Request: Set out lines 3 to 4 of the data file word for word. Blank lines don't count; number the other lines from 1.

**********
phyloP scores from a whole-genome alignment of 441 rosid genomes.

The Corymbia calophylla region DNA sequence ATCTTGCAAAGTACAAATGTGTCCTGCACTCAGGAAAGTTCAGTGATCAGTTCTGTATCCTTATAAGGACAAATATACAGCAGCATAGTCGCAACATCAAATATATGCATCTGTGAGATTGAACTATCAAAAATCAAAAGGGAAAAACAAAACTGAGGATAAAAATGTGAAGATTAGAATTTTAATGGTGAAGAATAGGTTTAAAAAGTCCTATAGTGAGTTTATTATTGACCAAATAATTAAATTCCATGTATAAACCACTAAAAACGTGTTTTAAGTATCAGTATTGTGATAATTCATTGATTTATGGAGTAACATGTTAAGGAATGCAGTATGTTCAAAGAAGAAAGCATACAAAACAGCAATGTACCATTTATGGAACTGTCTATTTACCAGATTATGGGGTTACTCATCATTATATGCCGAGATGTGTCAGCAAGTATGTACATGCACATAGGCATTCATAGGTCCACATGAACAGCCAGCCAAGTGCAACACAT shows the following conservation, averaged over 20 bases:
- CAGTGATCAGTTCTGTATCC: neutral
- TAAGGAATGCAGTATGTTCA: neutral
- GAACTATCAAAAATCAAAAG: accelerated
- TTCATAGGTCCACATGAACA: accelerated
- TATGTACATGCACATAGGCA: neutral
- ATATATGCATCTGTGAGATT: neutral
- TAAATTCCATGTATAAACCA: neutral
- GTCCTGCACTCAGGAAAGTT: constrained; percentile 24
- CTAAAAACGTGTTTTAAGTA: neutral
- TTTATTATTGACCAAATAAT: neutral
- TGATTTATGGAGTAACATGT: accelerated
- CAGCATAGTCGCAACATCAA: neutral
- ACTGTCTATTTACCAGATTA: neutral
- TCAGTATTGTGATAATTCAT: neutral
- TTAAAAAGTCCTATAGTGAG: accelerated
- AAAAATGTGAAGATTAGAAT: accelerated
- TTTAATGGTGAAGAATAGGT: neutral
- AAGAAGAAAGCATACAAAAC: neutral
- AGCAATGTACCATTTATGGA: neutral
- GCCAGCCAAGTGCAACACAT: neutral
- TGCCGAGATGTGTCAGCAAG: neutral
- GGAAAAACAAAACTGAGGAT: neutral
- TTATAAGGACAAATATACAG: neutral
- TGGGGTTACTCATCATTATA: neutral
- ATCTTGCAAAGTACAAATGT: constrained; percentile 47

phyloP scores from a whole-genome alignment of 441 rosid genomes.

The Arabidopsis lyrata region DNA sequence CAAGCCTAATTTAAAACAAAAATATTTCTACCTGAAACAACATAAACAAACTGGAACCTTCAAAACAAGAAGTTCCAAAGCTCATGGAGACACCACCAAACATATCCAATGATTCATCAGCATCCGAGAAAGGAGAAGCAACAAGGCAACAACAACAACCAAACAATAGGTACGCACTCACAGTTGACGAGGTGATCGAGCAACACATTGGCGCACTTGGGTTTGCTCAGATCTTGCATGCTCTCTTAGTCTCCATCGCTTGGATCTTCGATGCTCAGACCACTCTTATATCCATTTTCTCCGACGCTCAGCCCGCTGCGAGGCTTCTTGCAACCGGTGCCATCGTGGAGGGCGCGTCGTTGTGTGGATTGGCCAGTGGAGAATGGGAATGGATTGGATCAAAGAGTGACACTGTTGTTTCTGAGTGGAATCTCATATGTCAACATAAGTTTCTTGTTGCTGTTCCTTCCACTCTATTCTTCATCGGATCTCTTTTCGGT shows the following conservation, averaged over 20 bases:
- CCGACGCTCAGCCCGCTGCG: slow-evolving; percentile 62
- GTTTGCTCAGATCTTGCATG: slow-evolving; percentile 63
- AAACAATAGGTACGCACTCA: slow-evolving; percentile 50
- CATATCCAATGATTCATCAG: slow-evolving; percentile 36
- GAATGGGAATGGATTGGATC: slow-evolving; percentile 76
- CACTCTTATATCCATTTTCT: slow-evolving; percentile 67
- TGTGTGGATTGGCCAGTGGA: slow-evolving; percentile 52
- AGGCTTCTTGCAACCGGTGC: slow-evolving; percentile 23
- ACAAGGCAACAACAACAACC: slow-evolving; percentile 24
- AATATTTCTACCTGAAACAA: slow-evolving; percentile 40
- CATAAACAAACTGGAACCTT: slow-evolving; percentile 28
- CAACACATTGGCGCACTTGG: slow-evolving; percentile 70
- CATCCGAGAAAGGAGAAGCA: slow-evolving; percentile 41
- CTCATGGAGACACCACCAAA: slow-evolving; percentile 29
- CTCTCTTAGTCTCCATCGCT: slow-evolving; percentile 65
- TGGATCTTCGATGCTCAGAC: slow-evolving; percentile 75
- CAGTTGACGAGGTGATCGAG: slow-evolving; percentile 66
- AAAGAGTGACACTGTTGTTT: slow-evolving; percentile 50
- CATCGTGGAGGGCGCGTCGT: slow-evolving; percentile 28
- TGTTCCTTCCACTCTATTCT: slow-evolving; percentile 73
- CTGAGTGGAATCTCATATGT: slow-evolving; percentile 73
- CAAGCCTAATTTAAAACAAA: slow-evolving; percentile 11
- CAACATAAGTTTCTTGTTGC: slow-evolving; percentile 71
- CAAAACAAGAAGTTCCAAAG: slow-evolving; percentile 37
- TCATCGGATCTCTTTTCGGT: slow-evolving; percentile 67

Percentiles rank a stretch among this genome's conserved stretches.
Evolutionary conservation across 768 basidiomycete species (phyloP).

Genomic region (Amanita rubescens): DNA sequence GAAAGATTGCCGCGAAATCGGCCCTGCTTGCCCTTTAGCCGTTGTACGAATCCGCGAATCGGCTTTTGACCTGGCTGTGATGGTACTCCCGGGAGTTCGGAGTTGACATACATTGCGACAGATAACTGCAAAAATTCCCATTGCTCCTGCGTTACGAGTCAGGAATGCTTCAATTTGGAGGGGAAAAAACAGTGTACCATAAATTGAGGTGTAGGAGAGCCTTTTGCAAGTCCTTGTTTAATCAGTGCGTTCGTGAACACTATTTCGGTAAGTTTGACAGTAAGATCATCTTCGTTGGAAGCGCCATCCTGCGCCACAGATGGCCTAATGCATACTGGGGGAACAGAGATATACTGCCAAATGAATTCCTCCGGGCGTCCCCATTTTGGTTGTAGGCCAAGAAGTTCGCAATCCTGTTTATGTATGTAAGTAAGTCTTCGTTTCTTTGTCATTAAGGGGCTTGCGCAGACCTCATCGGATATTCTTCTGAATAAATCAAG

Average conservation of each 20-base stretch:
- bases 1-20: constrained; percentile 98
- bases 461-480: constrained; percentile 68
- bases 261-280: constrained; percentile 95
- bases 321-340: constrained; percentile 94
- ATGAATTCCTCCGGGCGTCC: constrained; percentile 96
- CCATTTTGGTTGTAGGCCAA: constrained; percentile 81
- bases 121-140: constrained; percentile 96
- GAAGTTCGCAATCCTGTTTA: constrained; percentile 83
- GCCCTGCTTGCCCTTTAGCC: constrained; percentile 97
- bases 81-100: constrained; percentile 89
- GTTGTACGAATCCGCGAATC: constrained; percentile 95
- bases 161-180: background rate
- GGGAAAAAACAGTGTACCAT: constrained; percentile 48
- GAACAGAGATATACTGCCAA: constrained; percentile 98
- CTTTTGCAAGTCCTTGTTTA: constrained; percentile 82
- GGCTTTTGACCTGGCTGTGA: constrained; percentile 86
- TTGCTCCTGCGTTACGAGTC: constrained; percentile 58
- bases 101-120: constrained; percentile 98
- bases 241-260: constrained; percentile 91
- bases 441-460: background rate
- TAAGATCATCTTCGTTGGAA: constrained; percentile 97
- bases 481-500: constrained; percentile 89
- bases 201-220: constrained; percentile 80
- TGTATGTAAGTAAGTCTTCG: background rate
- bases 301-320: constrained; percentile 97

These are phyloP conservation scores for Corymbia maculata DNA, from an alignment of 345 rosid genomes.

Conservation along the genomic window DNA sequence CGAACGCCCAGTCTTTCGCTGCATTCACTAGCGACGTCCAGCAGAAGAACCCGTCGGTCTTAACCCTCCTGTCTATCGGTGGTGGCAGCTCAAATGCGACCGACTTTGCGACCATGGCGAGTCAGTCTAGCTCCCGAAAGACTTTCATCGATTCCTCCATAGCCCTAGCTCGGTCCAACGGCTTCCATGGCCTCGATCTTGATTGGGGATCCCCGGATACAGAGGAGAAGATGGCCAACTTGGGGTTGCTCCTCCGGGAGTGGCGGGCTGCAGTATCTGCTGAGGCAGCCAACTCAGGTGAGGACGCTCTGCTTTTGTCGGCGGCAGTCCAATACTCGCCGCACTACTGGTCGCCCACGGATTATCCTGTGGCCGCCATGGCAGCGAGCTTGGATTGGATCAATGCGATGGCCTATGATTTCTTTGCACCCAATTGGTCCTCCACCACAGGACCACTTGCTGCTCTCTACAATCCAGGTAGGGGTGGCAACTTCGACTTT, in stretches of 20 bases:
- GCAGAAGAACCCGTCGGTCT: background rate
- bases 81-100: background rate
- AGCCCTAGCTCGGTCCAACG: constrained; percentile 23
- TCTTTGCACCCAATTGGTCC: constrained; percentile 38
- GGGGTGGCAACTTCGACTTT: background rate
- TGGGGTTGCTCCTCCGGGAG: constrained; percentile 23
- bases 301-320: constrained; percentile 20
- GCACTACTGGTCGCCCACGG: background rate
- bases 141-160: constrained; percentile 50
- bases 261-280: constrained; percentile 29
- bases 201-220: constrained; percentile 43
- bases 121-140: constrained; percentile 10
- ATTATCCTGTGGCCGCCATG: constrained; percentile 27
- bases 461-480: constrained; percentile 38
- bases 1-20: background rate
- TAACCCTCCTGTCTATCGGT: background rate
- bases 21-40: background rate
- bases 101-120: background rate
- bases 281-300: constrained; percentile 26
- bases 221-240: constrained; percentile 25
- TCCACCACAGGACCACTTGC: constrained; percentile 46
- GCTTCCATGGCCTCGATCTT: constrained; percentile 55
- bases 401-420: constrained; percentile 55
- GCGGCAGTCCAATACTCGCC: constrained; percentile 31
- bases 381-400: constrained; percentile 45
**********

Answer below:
- CAGTGATCAGTTCTGTATCC: neutral
- TAAGGAATGCAGTATGTTCA: neutral